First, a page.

June 13, 2012 Articles

Discoverability of Deposition Breaks

Two leading cases are instructive on the subject of deposition recess.

By Raymond P. Ausrotas

An issue that practitioners often face is how to handle breaks when defending a client's deposition. Specifically, a recurring question confronted by courts and rulemaking bodies is whether and how much of the substance of testimony at deposition may be discussed with a client during a break without that conversation becoming a topic to be explored by opposing counsel when the proceeding resumes. The way that courts have most frequently analyzed this issue is illustrated by the competing views set forth in two leading cases on the subject: Hall v. Clifton Precision, 150 F.R.D. 525 (D. Pa.1993) and In Re Stratosphere Corporation, 182 F.R.D. 614 (D. Nev.1998).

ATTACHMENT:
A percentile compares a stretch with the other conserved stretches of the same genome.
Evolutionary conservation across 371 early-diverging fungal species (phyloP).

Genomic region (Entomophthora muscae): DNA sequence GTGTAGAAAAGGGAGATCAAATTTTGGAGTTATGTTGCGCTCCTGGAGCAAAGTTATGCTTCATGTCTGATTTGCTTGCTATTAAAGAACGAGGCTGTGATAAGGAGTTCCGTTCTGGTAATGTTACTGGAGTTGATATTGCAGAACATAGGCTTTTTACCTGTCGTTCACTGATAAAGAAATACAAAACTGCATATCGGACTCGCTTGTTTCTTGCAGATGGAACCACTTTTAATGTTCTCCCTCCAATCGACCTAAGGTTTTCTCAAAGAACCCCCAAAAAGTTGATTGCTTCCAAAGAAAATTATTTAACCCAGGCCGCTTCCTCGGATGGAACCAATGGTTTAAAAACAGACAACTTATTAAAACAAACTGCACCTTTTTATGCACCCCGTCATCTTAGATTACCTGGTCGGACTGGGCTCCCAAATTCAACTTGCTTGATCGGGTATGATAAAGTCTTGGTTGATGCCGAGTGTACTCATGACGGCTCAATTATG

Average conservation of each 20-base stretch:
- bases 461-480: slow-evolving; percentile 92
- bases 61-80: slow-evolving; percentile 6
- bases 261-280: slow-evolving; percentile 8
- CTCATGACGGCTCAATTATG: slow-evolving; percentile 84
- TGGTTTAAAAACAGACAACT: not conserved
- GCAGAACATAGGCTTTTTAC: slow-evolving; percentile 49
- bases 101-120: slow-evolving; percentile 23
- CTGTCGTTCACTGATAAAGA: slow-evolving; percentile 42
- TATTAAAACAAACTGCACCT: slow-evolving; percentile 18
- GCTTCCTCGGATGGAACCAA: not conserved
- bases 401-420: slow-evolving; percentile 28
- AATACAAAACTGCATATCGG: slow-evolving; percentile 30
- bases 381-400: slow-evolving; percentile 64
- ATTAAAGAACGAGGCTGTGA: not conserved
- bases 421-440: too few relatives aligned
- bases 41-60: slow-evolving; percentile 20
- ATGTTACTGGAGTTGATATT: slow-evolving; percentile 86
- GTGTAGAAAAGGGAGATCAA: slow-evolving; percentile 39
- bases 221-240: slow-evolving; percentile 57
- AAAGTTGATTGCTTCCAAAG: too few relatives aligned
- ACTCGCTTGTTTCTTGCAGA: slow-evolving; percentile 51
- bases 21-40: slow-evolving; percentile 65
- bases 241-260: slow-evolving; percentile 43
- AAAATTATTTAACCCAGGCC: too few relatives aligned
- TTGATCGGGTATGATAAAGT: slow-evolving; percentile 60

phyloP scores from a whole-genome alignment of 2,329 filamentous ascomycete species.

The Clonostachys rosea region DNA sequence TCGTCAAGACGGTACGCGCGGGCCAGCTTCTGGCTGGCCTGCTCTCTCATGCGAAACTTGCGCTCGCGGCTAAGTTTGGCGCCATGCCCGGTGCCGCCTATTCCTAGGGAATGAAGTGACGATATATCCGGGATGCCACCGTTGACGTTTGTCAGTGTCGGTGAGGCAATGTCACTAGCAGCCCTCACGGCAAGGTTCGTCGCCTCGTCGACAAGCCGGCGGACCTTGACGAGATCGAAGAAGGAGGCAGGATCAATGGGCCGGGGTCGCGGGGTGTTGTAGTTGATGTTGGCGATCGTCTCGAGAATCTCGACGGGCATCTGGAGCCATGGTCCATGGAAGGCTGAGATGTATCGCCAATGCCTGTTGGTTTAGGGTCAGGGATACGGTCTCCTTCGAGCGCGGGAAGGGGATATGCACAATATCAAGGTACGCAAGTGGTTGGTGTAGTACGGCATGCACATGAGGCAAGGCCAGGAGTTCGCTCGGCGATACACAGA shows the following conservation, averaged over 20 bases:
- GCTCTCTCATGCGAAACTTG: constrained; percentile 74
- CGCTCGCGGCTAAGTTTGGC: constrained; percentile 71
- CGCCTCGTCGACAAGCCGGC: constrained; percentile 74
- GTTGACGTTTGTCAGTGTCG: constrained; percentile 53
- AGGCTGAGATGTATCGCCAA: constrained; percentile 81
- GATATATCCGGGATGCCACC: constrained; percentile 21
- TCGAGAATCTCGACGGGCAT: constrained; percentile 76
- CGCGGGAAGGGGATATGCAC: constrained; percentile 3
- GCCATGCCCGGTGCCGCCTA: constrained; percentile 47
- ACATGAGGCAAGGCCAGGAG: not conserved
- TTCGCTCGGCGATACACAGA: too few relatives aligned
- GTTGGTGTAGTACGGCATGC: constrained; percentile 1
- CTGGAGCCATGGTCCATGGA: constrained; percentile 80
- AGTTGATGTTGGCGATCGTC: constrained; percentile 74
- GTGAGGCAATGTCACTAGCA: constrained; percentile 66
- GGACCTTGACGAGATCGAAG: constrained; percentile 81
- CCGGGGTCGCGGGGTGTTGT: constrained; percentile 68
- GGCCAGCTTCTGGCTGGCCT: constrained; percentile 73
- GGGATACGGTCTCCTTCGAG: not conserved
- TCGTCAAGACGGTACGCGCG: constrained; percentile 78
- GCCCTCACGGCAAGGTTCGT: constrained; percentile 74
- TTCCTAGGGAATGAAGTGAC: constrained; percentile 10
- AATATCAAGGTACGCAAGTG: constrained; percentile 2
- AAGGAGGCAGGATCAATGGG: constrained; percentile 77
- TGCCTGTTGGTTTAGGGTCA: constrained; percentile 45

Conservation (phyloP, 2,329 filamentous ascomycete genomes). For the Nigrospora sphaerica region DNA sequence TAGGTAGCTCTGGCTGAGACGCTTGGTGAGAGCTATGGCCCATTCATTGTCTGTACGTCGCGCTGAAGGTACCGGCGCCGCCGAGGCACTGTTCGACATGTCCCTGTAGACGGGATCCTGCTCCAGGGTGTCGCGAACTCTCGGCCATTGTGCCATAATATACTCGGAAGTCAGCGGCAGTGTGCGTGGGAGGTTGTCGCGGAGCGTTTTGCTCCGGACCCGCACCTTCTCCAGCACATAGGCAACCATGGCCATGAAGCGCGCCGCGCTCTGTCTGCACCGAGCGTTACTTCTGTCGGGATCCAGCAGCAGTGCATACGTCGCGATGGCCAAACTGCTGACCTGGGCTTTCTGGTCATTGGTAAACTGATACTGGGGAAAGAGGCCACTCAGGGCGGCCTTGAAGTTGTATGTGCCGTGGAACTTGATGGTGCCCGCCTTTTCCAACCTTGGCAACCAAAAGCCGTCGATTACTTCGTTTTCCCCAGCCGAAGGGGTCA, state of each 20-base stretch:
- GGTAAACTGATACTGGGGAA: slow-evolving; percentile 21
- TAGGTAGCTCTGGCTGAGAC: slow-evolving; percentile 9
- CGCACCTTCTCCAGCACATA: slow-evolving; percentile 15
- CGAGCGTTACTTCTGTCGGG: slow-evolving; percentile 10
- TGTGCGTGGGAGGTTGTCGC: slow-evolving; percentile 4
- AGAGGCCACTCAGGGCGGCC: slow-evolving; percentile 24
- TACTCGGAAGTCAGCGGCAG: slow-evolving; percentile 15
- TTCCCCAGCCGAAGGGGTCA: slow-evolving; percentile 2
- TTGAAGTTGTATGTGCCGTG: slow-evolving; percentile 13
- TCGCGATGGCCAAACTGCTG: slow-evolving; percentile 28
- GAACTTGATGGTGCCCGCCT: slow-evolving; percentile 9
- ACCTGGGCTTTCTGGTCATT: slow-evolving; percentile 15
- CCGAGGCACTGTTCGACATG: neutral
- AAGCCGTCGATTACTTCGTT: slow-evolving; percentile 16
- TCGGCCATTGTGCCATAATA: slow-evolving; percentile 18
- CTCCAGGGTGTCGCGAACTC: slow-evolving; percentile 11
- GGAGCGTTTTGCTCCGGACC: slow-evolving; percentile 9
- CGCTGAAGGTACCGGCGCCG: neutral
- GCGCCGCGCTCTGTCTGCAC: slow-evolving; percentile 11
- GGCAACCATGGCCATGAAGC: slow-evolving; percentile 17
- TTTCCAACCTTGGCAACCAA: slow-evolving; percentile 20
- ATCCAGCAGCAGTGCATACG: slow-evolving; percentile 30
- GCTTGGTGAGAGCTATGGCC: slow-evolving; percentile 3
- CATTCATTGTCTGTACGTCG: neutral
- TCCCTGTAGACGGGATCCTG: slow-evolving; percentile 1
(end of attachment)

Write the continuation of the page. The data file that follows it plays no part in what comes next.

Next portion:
In Hall, a defendant’s lawyer noticed the plaintiff’s deposition. Before the deposition started, the plaintiff’s lawyer asked for copies of all of the exhibits that were going to be marked that day so that they could be reviewed in advance, together. Defense counsel refused. After the deposition started, defense counsel marked a document as an exhibit and started to ask the witness about it. Plaintiff’s counsel interrupted and said “I’ve got to review it with my client.” Defense counsel objected on the record, and the parties contacted the court. The court sought letter briefing on the issue of attorney-client discussions during deposition, which was provided. Hall, 150 F.R.D. at 526.

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